2012 Drugs that promote or inhibit coagulation

Therapeutic strategies

There is a delicate balance between thrombosis and hemorrhage.

Drugs that inhibit coagulation (which tip the balance toward hemorrhage/fibrinolysis) are used to treat acute coronary syndromes (ACS) esp. myocardial infarctions, stroke, pulmonary embolism, disseminated intravascular coagulation (DIC) and deep vein thrombosis (DVT) --- all potentially life-threatening conditions. There are 3 treatment strategies: degrade fibrinogen/fibrin (thrombolytics), inhibit the clotting mechanism (anticoagulants) and prevent initial clot formation (anti-platelet drugs).  The most serious potential side effect of all of these agents is BLEEDING (especially hemorrhagic stroke).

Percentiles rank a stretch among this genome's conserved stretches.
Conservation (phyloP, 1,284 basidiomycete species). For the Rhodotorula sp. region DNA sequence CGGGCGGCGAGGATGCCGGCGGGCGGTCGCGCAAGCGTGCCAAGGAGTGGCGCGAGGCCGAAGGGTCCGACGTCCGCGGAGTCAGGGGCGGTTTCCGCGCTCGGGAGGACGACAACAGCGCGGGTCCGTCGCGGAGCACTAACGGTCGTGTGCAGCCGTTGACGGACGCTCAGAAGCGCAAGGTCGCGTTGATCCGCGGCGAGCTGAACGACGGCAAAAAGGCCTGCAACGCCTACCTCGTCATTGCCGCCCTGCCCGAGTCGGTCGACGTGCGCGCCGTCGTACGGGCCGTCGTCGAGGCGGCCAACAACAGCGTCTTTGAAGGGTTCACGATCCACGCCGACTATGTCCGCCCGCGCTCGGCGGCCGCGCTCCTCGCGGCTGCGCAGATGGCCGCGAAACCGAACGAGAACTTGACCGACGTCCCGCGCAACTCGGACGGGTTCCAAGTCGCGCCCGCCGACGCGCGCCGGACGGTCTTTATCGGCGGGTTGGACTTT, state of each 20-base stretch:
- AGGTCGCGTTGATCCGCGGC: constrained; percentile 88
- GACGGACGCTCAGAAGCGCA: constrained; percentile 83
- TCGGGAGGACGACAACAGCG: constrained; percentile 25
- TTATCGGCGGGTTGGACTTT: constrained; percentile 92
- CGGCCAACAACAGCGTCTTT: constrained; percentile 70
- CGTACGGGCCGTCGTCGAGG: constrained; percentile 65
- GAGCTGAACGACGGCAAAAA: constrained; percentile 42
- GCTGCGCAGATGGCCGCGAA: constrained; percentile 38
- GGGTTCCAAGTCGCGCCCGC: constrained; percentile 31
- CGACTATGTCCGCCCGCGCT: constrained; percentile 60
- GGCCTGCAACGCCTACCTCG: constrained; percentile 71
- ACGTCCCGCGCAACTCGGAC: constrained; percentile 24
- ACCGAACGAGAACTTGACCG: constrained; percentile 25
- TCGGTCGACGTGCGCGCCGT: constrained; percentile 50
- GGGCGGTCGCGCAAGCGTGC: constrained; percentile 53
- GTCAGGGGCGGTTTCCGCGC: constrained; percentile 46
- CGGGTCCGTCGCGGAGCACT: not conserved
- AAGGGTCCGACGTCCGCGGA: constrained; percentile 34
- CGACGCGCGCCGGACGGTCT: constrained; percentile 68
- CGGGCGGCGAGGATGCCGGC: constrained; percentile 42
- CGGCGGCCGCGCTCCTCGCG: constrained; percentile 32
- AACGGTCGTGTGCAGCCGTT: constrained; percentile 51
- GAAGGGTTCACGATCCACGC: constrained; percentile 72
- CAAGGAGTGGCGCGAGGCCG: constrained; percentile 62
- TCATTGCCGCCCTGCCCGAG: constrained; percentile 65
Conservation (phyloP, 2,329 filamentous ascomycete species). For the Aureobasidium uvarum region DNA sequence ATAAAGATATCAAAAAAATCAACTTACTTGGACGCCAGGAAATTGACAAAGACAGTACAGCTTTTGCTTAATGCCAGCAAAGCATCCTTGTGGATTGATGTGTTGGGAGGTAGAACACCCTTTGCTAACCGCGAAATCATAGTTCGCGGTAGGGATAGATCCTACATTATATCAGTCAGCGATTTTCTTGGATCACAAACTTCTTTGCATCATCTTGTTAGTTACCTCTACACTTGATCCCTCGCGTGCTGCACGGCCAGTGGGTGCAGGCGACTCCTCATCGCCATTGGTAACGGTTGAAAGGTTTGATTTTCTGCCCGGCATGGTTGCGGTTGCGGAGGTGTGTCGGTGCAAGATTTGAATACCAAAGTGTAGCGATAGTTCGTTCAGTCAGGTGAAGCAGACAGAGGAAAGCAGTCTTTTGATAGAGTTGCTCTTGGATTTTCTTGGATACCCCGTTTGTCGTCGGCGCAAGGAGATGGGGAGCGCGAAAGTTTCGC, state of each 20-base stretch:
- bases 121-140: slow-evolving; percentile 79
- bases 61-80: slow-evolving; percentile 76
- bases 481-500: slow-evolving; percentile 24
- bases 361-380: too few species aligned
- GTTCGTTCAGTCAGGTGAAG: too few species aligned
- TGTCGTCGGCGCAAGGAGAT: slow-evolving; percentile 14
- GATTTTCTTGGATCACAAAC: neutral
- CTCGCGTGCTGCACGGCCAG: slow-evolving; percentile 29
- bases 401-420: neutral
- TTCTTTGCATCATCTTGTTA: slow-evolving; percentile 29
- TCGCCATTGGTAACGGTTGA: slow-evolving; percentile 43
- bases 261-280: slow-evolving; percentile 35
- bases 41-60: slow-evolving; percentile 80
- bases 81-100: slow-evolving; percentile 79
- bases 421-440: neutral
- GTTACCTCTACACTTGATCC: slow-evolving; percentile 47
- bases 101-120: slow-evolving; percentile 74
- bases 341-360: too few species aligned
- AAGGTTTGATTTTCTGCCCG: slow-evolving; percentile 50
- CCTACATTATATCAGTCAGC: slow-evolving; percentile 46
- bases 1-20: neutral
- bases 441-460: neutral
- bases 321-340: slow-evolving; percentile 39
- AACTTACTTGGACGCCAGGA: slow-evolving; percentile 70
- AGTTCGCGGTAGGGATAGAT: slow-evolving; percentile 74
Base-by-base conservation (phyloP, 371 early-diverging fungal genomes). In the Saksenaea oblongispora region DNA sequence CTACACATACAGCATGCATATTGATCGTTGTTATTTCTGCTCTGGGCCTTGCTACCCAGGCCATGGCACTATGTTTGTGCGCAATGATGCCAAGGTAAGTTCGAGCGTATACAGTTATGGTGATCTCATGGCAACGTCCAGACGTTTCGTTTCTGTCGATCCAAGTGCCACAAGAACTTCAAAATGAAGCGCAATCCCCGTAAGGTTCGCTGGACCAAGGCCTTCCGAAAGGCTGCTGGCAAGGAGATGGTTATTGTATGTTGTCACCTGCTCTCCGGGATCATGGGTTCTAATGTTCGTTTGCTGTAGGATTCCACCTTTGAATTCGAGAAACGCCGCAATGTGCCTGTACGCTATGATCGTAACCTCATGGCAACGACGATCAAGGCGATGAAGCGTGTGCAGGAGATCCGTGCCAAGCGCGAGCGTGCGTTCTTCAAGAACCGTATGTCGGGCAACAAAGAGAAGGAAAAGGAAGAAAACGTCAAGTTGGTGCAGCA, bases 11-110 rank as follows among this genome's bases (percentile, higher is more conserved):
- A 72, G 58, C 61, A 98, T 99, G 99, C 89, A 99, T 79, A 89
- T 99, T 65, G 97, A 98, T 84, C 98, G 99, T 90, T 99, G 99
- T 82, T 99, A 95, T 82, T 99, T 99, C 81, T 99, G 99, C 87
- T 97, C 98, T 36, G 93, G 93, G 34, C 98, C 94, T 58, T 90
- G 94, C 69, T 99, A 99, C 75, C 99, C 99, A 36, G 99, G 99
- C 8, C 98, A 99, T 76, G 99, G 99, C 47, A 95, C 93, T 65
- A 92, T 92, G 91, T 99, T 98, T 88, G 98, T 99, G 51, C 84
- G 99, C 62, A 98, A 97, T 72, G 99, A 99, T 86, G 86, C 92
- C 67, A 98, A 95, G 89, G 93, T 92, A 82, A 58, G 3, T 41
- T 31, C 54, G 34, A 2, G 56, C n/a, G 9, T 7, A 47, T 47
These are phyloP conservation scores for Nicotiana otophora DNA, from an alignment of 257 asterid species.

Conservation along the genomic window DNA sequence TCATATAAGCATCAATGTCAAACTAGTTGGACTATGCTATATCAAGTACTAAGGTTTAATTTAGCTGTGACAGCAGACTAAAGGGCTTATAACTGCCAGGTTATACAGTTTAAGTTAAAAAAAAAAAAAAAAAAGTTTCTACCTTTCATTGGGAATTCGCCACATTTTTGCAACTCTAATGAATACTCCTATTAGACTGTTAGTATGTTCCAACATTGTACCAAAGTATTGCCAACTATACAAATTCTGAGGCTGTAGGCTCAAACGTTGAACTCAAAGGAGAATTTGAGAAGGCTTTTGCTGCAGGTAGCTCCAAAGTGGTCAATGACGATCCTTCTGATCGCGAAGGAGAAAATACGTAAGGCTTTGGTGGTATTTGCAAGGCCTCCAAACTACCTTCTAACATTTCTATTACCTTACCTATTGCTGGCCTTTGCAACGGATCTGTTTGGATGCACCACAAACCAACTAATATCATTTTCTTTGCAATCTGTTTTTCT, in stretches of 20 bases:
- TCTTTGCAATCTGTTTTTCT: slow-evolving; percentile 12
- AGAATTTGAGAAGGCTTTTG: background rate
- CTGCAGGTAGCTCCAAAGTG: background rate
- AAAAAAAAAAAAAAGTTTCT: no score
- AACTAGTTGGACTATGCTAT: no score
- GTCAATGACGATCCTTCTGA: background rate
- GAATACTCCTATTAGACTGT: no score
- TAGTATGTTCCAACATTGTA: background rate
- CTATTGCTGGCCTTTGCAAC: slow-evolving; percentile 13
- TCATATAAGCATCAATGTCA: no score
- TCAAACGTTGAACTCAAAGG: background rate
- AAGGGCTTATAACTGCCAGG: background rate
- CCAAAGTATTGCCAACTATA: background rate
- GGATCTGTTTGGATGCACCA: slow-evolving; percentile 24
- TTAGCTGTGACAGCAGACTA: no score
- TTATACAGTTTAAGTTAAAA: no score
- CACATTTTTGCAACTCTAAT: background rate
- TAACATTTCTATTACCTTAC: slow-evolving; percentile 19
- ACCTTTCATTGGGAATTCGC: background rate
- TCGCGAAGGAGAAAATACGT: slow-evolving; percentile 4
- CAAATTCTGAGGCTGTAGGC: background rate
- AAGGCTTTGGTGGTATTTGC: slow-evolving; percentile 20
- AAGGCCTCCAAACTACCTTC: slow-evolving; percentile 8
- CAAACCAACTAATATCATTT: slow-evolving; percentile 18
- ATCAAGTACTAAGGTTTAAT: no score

Drugs that promote coagulation (which tip the balance toward clotting) either increase concentrations of natural clotting factors or are antagonists of thrombolytics. These drugs are used to treat bleeding disorders, such as hemophilia.
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Email: Dr. Janet Fitzakerley | ©2012 University of Minnesota Medical School Duluth | Last modified: 31-may-12 7:25 PM